Question about IBM Computers & Internet
Phoenix AwardBIOS v6.00PG W9128II2 v6.00 031006 Intel Pentium 4 CPU 3.2GHz Currently I have two Kingston KVR400X64C3A/1G 2.6V sticks with two slots empty. I get an error upon boot that states "Mixed Mode Memory - Running in Non-ECC Mode", yet the two sticks seem identical.
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Posted on Jan 02, 2017
Please see documentation of the motherboard. if there is available ugrade of the processor, im sure the Ram can be upgraded upto 2Gig or higher but im not sure about the processor.
Anyway i recommend you to refer to you motherboard manual.
hope this help. melnavz
Posted on Apr 08, 2008
SOURCE: please help me in my RAM
you had it correct the first time. The DDR2 533MHz memory should be in the Blue slots. When using two DIMMS the motherboard requires the DDR2 533MHz memory be of the same size, brand & speed. For you to get a blue screen has nothing to do with you're memory. If there was a problem with you're memory, you bios would let you know by beeping a series of repeating beeps. Blue screens are usually caused by software & some hardware like you're hard drive. If you have data on you're hard drive & you do not want to erase it by re-installing windows fresh (That includes a must format), than I can suggest you download this software from this site. Click on the link.
http://www.ultimatebootcd.com/ Read what the software can do for you. If you do not want the software. Than break out you're windows CD & load it into you're CD-ROM drive. Boot the PC to the CD-ROM drive & in-stall windows. You're PC will function again when you finish installing windows & you're motherboard driver cd.
I would have posted sooner but I though another was answering you're question.
If I can help you further, feel free to post.
Suggestions & comments welcomed.
Posted on May 22, 2008
The light you're referring to is the HDD Activity Lamp.
It blinks green when it's operating, and orange for inactivity, or not operating.
You're getting to the BIOS Post screen, but BIOS is handing over the computer to the Operating System.
(Windows XP is an example of an O/S)
When you press the Power On button;
1) A temporary connection is made from the motherboard to the power supply. A 5 volt circuit is made. This turns the power supply on. (Soft Power On)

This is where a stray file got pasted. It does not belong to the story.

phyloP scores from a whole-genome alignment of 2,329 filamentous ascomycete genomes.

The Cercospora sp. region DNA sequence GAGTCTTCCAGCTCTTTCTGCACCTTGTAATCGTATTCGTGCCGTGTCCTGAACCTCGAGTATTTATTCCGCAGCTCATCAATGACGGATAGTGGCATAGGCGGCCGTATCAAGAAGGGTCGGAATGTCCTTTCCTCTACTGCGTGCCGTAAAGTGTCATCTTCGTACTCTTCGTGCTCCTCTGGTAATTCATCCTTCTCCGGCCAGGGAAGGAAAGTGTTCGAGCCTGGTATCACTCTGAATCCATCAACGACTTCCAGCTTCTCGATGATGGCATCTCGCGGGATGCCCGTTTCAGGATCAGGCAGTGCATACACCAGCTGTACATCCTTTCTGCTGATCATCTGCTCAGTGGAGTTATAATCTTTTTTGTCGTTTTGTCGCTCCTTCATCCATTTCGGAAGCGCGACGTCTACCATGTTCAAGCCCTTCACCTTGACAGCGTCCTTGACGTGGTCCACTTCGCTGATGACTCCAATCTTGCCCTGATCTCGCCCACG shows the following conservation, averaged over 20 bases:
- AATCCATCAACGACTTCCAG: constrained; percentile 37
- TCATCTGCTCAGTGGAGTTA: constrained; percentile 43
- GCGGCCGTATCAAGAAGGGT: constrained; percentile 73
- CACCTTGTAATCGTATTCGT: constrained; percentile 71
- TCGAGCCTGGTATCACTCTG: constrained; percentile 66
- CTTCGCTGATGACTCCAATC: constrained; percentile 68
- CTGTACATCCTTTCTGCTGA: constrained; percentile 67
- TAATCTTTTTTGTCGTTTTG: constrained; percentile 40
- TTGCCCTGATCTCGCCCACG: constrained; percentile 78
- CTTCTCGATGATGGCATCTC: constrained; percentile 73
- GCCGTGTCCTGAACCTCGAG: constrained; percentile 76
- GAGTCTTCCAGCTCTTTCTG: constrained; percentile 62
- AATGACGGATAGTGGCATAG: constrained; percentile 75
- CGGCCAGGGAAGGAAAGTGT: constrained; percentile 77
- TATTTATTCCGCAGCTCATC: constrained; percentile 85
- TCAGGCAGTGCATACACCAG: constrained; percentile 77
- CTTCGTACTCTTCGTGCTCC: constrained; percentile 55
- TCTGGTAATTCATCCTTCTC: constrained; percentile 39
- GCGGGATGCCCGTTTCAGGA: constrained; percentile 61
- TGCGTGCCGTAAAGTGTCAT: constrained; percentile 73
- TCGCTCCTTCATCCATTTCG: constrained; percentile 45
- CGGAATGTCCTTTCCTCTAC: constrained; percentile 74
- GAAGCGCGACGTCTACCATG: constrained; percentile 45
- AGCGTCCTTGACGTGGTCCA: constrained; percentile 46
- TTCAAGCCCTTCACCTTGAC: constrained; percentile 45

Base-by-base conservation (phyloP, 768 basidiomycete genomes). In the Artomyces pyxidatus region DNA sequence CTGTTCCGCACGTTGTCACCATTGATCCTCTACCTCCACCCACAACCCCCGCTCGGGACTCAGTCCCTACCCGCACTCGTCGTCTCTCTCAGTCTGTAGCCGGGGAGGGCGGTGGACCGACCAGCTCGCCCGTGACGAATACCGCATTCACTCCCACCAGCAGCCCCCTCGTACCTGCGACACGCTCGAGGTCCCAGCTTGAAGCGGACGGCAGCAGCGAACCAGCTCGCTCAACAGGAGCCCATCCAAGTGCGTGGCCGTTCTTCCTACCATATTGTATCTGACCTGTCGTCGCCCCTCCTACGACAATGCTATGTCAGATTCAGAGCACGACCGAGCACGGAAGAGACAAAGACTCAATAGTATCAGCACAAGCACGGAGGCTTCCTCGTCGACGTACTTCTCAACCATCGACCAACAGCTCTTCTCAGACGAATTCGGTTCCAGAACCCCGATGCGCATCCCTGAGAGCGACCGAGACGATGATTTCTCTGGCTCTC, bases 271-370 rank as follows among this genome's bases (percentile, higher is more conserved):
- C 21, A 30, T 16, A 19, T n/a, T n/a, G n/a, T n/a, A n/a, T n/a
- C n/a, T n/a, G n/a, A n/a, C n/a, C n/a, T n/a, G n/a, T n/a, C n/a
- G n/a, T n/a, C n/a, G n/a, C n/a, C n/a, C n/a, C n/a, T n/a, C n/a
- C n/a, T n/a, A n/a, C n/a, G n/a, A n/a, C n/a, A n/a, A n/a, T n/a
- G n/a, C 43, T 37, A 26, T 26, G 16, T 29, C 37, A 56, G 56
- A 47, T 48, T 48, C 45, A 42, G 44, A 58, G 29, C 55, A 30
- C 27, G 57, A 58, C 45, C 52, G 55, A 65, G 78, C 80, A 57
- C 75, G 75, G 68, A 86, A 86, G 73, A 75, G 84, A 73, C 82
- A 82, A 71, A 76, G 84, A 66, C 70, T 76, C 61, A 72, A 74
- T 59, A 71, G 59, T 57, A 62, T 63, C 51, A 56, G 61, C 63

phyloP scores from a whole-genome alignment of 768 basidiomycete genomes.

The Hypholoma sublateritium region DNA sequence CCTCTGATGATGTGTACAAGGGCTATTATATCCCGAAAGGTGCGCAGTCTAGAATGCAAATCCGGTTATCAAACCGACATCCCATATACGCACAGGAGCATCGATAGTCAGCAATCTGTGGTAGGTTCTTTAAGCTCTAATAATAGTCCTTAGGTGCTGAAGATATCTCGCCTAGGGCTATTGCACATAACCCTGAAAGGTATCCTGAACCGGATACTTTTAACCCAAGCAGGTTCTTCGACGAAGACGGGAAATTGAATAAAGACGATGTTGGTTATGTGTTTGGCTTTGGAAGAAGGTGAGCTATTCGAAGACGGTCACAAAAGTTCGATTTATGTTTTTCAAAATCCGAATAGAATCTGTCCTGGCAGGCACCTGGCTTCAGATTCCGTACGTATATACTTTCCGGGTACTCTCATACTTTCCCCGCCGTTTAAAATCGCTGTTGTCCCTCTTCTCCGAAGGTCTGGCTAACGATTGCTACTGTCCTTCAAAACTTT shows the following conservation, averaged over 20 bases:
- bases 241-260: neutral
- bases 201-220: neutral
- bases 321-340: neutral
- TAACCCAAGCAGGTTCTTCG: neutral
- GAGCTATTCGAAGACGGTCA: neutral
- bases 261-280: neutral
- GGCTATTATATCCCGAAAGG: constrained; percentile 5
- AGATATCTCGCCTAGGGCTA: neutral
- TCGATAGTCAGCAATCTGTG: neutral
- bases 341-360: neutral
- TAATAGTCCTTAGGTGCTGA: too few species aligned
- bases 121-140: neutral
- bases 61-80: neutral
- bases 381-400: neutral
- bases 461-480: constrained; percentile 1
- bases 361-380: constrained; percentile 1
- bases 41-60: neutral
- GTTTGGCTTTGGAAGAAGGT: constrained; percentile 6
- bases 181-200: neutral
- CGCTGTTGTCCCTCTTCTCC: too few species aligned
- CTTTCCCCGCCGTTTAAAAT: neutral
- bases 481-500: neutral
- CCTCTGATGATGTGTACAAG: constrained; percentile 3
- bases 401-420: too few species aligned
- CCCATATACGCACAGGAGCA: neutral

2) The BIOS chipset, is the first chipset to receive power. (Chipset is a slang term for IC. Integrated Circuit)
The BIOS program, ( 64MB in size), looks to see what all devices are connected.
(Harddrive, optical drives, mouse, keyboard, etc.)
3) Then BIOS does a Ram Memory count,
4) Turns the Processor on,
5) Then hands the computer over to the Operating System.
It looks like BIOS has recognized your Intel Pentium 4 processor, (2.66GHz frequency rate, 533MHz FSB), but hasn't turned the processor on.
[Let me stop,and explain something real quick.
Where you see -
Intel (r) Pentium (r) 4 cpu 2.66ghz (133x20.0)
The r stands for Registered. Intel and Pentium are registered trademarks of Intel Corporation.
It's a Pentium 4 model.
2.66GigaHertz is the Frequency Rate. Slang term for frequency rate is 'Speed'.
Giga = Approximately 1 Billion
Hertz stands for Cycles per Second.
At maximum capacity, your Pentium 4 processor can operate, at a 2.66 Billion Cycles per Second frequency rate.
133 stands for 133Mhz. 133 MegaHertz.
Mega = Approximately 1 Million
This is the Clock Rate. Intel processors are 'Quad-Pumped', so the FSB is actually 533MHz.
(FSB = Front Side Bus)
The 20.0 is the multiplier.
20 times 133Mhz = 2600 Mhz,
or 2.66GHz ]
Now, why is the processor not turning on?
Suspect the Power Supply.
Not enough power to turn the Processor on.
1.ALL the lights for your computer use less than 1 Watt.
2.EACH fan uses 2 to 3 Watts.
3.A typical processor uses 55 to 125 Watts!
(The Processor hasn't been turned on, so nothing else is receiving power yet)
This is the basic specifications for your processor,
Scroll down the left column of the list.
Where you see Pentium 4 505, Pentium 4 505J, and Pentium 4 506. Your processor is one of these three.
Scroll across. You will see 2667 MHz. 2667Mhz is rounded off to 2660 MHz, or 2.66GHz.
You will see 533M/T as you scroll across.
M/T stands for MegaTransfers. A more accurate description of FSB. Front Side Bus.
Scroll further across. You will see 20x. This is the Multiplier. (Look up)
Lastly scroll across a little further. You will see 84W.
This stands for 84 Watts.
Your processor operating at maximum load, uses 84 watts.
Why do I suspect the power supply?
Because it's the number 1 thing to fail in a computer.
Electrolytic Capacitors fail inside, or are failing.
They have Electrolytic Paste inside them.
The paste has developed a gas, (Hydrogen gas), and has popped seals for the capacitor's case.
This results in Electrolytic Paste slowly oozing out of the capacitor, and resulting in the capacitor failing, or has failed.
Electrolytic Capacitors are used as Filters in a computer power supply. They filter the incoming AC electricity from your house, and the outgoing DC electricity made from the power supply.
When capacitors are failing, or have failed, they create a bad power rail.
There are three main power rails in a computer power supply.
1) The 3.3 Volt power rail
2) The 5 Volt power rail
3) The 12 Volt power rail.
With a weak power rail due to failing capacitors, or a bad power rail due to failed capacitors, you do not have enough power to turn the processor on.
Use a known, good, compatible power supply for a test. If the power supply is found to be bad, replace it.
Posted on Dec 20, 2009
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